Mexican view of US immigration: why Antonio Romero hasn't left yet

By , Staff correspondent of The Christian Science Monitor

Antonio Romero sets down the hand lawn mower and a broom he has been carrying over his shoulder, and pauses on a side street in a middle-class, suburban neighborhood just north of where he works as a gardener.

He explains why he has not joined some of his friends in going to the United States illegally to look for work -- at least so far.

''Some of my friends (who went to the US and returned) said they found no work. Others did.''

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''Here it is more peaceful than going further (north).''

He says he does not want to be too far from his wife and family, whom he visits in the countryside about 150 miles north of here every week or two.

Some analysts here think Mexico is the winner and the US the loser in Mr. Romero's decision to stay here.

This is not the prevailing view in the US, where there is particular concern about the presence of undocumented Mexicans at a time of high unemployment.

But Mexican analysts think the US may need a continuing flow of aliens -- legal or otherwise:

* A declining number of Americans are engaged in low-prestige manual labor, even though the need for such labor is not diminishing. In fact, says a Mexican Department of Labor analyst, the demand for such labor in the US may increase as the number of elderly -- who may require more service workers - also rises.

* Many industries, primarily in the Southwest, and many agricultural operations depend on the inexpensive labor of the undocumented Mexican worker. Analysts argue that most undocumented workers prop up industries that would fold without them.

And aliens often provide the domestic help that enables many US women to hold full-time professional positions.

On the other hand, these same analysts point out that it may be in Mexico's best interest to hang onto these would-be emigrants. The popular image notwithstanding, a study here has found that Mexico's undocumented workers are typically not the poorest of the poor. They often have at least low-paying jobs, and sometimes skills.

Mexican President Jose Lopez Portillo has said publicly the nation needs the skilled and semiskilled workers being attracted to the US.

Mexico is beginning to experience some labor shortages not only in skilled trades, such as welding, but in unskilled construction, fishing, and to a lesser extent even in the restaurant industry, says Jorge Bustamante, a sociologist at the Colegio de Mexico.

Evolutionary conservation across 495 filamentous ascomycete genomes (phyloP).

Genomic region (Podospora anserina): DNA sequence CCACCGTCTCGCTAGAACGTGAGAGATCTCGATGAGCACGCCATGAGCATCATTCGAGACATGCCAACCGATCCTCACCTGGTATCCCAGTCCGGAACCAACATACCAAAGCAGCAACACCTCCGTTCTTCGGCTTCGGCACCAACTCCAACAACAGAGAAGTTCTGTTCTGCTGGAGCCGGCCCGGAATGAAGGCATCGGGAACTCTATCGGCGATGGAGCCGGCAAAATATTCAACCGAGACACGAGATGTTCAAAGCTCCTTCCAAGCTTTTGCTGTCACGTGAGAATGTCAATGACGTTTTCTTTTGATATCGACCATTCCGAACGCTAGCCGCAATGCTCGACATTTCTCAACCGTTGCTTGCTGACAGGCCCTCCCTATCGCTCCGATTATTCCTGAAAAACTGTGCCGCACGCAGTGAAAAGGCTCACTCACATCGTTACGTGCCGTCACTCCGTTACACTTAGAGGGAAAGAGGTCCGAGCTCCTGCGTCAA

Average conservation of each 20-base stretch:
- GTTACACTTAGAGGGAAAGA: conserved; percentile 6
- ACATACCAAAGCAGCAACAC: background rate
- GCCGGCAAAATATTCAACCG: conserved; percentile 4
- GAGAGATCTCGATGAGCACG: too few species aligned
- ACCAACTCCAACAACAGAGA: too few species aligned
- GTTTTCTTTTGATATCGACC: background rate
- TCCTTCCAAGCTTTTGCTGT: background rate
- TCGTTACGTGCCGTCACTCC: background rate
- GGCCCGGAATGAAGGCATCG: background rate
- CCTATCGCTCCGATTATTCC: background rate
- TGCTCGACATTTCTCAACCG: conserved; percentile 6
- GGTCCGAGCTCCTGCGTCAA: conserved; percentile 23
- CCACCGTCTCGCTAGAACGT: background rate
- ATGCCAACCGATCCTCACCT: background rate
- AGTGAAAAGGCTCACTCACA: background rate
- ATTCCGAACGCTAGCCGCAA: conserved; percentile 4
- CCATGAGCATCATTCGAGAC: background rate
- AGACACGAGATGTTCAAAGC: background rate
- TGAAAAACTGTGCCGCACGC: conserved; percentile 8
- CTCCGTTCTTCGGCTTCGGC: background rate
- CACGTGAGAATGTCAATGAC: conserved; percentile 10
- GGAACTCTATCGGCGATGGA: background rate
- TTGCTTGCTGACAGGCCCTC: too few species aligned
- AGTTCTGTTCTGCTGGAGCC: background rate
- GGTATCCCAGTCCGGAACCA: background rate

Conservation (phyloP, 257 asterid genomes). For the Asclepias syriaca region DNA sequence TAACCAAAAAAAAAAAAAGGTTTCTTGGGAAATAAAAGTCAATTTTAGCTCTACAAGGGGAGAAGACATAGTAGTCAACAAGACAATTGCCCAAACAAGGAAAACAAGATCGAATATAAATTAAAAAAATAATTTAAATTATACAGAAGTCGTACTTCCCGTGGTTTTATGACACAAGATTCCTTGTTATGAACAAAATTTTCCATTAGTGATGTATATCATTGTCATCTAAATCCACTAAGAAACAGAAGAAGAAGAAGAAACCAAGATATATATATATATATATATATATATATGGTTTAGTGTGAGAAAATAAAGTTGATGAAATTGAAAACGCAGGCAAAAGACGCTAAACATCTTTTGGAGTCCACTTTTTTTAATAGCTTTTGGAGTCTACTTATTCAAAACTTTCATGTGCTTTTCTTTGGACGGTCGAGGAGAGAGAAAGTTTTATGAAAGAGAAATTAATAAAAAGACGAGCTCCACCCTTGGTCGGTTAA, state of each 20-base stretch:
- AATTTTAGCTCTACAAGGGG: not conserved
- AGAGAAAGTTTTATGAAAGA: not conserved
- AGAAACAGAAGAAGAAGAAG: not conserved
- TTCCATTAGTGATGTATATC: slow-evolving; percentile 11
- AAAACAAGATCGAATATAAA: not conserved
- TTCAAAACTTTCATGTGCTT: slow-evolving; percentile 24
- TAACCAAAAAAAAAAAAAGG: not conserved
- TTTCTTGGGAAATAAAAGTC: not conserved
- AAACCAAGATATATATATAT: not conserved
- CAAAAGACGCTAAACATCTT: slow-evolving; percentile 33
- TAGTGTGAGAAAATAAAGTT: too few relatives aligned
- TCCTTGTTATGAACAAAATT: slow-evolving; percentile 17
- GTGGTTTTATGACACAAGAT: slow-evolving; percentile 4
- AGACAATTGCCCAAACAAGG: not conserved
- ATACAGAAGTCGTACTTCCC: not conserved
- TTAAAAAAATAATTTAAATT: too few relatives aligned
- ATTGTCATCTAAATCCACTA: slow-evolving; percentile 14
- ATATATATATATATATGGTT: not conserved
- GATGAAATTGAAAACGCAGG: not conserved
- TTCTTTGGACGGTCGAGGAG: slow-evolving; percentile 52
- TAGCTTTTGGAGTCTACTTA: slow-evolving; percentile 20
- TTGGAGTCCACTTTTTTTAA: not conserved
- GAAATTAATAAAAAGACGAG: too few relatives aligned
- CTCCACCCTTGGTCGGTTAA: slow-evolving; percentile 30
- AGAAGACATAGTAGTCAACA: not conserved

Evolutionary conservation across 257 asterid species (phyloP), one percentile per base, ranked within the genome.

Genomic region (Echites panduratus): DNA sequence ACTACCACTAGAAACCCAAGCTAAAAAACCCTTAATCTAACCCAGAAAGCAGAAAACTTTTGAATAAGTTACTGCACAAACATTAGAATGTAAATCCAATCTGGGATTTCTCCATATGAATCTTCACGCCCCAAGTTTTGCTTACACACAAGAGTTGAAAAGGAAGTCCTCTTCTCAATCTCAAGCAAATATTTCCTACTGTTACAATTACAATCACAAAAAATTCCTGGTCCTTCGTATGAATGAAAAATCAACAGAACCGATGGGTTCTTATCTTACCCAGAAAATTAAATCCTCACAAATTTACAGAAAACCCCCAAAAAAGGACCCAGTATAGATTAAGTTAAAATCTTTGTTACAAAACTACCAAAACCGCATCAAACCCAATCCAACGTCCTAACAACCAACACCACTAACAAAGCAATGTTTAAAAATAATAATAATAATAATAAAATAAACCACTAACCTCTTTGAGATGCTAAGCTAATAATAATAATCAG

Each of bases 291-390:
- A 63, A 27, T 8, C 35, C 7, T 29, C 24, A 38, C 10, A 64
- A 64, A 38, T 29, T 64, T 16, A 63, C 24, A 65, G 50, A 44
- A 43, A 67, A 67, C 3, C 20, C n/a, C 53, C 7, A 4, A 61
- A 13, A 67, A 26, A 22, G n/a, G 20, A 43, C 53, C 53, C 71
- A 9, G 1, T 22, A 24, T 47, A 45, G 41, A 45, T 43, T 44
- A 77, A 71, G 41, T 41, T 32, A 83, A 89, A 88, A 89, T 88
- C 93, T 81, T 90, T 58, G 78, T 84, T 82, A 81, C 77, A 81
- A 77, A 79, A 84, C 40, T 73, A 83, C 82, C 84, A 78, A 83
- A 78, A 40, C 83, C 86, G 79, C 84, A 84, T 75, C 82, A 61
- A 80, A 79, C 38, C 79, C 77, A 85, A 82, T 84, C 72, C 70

For years Mexico could afford to ignore rural development, using the US as an ''escape valve'' for rural unemployment, says Dr. Bustamante. Now, with new oil wealth and a fast-growing economy, Mexico can afford to control the flow of undocumented workers better.

But other experts here stress a need for more Mexican attention to rural development and even more efforts in tackling unemployment and underdemployment here.

Even the money sent back to Mexico by undocumented workers may not be as important as believed earlier.

Juan Diez Canedo, economist at the Bank of Mexico, studied a sample of 240, 000 checks and money orders mailed from the US to Mexico and estimated only $300 million is sent back each year by undocumented workers. An earlier estimate had been $2 billion.

Mexico's current unemployment has risen to about 5 percent, according to the Mexican Department of Labor. But unemployment and low wages -- even by local standards -- remain serious problems. More women are looking for work, too. As in the US, there are unskilled workers going jobless, and unskilled jobs going unfilled.

Like so many Mexicans pouring into the capital, Antonio Romero found work, though he earns only ''a little more'' than in the countryside.

Here he pays $60 a month for a very small room with a leaky roof, no electricity, no running water. In his small countryside home there is no electricity either, and water comes from a well. But his house is paid for: It is his.

From here it is impossible to verify what he has heard about the US, including stories of crime. But what he has heard may not deter him from going after all. He may again shoulder his lawn mower and broom.

Nearby, a middle-class family has had no response to an announcement in their window that they are seeking a maid. And behind their house is a lawn mower belonging to their former gardener who left it there four years ago. He said he was going to the US.

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